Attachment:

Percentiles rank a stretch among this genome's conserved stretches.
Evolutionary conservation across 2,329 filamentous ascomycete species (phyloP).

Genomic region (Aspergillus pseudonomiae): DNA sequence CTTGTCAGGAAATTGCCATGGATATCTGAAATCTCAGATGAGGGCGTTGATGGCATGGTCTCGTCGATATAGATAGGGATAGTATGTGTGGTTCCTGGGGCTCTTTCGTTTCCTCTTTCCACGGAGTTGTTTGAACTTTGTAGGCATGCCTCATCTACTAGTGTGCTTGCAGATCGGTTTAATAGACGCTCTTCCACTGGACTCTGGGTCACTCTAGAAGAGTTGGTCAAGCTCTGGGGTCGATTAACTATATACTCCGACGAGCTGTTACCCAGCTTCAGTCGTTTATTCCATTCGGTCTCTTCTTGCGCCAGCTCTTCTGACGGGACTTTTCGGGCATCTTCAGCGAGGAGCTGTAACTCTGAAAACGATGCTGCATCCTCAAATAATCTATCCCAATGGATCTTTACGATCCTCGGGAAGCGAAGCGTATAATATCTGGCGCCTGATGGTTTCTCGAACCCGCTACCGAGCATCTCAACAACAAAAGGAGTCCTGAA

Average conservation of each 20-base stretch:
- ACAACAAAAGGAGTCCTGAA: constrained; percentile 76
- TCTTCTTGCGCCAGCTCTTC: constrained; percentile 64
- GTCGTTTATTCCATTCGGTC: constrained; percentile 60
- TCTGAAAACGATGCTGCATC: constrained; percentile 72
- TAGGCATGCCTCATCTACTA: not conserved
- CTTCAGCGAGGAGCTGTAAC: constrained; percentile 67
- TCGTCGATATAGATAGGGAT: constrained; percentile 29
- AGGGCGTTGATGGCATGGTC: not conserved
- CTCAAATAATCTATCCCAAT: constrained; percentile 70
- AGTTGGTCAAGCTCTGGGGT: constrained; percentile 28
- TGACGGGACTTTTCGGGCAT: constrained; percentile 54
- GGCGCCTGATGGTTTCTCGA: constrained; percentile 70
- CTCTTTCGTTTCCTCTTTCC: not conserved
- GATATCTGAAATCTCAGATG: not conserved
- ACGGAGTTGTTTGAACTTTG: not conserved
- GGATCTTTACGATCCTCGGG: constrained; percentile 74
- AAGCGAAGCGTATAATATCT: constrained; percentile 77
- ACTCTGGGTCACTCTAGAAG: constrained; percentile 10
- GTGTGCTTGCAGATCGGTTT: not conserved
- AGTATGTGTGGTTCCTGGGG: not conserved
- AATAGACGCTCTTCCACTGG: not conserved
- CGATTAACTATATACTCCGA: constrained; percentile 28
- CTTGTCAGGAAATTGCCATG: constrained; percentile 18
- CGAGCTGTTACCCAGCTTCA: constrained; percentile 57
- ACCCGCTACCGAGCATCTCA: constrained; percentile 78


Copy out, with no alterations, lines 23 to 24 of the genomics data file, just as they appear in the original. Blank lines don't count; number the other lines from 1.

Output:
- GTGTGCTTGCAGATCGGTTT: not conserved
- AGTATGTGTGGTTCCTGGGG: not conserved